12) It might seem strange for a beef to symbolize fertility. Would a bee have been a much better representative for reproduction?

13) Yes, it would have. Except that in 1884, a British newspaper, The Lion, wrote an article about Canton’s annual Bee Festival. Only The Lion didn’t say that. A misprint turned the celebration into the Beef Festival.

14) Hundreds of thousands of tourists thronged Canton to honor beef., spending millions of pounds while there. The Cantonese government knowing a good thing when they saw it, officially renamed the event, The Beef Festival. Local restaurateurs developed this dish to serve their British guests. Now you know.

 

Paul De Lancey, The Comic Chef, Ph.D.

My cookbook, Following Good Food Around the World, with its 180 wonderful recipes, my newest novel, Do Lutheran Hunks Eat Mushrooms, a hilarious apocalyptic thriller, and all my other books, are available on amazon.com.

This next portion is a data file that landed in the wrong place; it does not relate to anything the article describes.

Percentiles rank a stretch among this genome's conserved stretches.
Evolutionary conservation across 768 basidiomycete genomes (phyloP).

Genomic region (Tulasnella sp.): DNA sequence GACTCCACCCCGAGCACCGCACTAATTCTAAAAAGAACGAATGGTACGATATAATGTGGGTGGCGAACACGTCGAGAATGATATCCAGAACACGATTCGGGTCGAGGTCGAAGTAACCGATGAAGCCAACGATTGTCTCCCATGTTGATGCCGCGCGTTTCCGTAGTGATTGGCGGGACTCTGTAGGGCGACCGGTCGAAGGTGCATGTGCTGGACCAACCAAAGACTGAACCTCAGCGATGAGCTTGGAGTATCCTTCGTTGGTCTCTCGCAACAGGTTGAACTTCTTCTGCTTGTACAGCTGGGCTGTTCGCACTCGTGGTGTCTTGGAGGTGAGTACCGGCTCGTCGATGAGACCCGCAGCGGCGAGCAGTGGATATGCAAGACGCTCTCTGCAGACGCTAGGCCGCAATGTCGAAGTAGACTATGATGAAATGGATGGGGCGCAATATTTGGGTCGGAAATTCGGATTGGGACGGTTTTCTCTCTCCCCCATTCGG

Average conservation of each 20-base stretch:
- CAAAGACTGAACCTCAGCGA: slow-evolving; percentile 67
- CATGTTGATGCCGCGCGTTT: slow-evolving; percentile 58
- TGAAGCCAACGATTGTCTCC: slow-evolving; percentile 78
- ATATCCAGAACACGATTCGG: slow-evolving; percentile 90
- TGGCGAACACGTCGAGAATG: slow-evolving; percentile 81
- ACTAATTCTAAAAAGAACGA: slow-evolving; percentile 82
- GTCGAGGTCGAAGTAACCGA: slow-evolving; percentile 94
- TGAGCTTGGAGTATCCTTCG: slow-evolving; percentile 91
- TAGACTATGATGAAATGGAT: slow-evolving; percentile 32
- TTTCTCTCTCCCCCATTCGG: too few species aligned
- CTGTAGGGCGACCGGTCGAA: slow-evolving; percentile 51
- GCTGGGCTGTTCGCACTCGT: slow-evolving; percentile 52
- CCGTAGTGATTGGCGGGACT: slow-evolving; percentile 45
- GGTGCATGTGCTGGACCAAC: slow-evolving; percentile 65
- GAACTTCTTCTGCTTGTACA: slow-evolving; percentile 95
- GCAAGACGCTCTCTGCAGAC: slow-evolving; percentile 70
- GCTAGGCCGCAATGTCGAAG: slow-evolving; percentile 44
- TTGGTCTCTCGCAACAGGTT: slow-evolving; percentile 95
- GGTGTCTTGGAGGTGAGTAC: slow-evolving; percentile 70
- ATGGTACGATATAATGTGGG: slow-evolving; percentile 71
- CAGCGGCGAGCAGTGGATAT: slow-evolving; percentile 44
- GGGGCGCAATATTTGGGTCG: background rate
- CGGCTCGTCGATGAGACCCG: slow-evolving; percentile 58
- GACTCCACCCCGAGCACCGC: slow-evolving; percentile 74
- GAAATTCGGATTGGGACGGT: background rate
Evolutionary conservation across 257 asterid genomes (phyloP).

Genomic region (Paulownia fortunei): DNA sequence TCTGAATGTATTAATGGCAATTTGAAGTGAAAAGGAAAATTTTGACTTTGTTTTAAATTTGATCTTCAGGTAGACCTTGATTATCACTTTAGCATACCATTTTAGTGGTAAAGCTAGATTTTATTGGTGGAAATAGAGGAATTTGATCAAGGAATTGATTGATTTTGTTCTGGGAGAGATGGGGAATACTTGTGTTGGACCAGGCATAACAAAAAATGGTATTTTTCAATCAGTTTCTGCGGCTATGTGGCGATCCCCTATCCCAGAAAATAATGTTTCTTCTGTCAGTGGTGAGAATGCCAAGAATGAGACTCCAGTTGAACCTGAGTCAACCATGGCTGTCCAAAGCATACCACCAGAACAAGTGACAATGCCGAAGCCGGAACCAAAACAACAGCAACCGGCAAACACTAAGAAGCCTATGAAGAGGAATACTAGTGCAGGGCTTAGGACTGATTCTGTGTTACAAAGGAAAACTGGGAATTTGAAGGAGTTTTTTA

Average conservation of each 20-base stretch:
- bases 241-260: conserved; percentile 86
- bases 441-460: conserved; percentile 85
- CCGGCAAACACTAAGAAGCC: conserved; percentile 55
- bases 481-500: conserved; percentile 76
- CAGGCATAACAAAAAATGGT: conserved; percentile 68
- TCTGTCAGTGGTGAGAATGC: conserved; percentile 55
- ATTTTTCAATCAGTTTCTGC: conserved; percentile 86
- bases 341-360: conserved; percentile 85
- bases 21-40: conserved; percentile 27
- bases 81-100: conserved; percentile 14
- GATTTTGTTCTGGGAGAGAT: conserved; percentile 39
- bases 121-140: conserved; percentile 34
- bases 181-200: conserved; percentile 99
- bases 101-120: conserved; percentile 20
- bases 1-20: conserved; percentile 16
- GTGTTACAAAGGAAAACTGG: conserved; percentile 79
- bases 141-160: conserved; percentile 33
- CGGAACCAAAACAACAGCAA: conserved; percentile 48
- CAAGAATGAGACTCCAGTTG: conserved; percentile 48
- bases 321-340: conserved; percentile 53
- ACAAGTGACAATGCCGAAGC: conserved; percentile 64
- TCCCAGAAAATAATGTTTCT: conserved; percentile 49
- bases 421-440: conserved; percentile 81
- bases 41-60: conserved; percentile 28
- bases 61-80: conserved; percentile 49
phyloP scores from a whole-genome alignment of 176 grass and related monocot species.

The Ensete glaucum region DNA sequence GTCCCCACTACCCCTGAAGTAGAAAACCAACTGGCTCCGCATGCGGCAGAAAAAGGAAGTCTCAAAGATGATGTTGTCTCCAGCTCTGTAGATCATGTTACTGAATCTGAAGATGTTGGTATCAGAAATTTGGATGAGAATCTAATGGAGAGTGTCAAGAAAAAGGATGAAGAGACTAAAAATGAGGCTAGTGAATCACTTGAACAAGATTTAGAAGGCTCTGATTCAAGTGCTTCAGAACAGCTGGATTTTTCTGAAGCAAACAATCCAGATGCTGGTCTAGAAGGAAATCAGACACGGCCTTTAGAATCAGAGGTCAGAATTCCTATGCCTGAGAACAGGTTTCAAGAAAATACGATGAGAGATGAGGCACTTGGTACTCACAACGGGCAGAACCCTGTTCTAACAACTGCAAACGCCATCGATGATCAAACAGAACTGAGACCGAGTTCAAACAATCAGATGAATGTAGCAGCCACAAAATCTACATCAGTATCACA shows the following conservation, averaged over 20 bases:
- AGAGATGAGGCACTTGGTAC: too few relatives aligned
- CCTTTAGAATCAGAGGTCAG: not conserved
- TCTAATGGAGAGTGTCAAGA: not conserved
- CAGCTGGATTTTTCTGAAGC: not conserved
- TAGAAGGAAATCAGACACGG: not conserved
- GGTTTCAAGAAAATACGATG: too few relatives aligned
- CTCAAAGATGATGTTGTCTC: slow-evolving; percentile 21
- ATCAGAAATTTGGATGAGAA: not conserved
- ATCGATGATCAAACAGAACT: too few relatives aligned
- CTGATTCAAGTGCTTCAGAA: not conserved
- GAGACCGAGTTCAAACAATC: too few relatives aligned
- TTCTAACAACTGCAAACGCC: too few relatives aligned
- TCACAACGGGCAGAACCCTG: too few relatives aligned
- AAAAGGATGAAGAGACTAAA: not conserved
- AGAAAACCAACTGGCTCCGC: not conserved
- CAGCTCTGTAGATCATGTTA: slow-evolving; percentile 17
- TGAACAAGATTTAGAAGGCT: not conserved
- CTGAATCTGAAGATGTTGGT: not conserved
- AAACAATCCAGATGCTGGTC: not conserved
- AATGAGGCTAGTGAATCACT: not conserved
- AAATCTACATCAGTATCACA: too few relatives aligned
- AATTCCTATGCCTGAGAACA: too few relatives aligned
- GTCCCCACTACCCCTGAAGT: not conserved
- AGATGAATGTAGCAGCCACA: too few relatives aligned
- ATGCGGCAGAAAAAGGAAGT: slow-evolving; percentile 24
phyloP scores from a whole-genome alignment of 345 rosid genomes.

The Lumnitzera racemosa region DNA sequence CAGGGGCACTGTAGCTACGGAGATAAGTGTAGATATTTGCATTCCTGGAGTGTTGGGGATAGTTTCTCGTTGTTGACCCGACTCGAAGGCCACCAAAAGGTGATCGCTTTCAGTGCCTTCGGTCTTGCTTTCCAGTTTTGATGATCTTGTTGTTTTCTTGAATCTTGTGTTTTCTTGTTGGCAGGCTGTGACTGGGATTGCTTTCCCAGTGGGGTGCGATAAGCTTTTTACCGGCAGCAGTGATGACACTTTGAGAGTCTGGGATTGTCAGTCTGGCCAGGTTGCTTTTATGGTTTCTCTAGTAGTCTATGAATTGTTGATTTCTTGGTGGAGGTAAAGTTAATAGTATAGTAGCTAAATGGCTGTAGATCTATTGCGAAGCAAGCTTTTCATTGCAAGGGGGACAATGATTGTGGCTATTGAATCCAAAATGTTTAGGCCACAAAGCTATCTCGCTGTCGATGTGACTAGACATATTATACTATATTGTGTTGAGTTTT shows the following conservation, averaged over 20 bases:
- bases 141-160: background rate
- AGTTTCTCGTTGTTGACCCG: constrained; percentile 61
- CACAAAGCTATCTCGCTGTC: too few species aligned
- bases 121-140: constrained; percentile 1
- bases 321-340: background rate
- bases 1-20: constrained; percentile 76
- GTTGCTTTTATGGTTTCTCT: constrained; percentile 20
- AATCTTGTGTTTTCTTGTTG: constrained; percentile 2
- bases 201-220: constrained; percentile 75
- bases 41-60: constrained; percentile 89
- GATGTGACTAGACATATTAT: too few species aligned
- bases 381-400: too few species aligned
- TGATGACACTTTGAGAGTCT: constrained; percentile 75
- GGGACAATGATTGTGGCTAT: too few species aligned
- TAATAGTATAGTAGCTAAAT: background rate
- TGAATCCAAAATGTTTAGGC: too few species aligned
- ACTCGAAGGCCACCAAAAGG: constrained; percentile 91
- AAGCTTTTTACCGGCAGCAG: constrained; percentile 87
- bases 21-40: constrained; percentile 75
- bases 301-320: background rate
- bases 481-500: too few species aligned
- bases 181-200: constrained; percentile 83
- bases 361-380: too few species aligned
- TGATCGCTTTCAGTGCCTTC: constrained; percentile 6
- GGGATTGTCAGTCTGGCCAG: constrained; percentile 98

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Adventures in Cooking

I often list substitutes in my recipes as the original ingredient is found easily only in the recipe’s native land. Sometimes though, finding the ingredient, usually an herb, is impossible even on the internet.

My most exciting ingredient search was for an herb that grows only in the wilds of Sinkiang Province. And even there, the herb is rare. Then there’s the problem of the Chinese police not believing I was scouring the countryside for an herb.

 

Paul De Lancey, The Comic Chef, Ph.D.

My cookbook, Following Good Food Around the World, with its 180 wonderful recipes, my newest novel, Do Lutheran Hunks Eat Mushrooms, a hilarious apocalyptic thriller, and all my other books, are available on amazon.com.

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Fun Festivals – Steamed Buns On a Bamboo Tower

 

Would you climb a giant bamboo tower for these?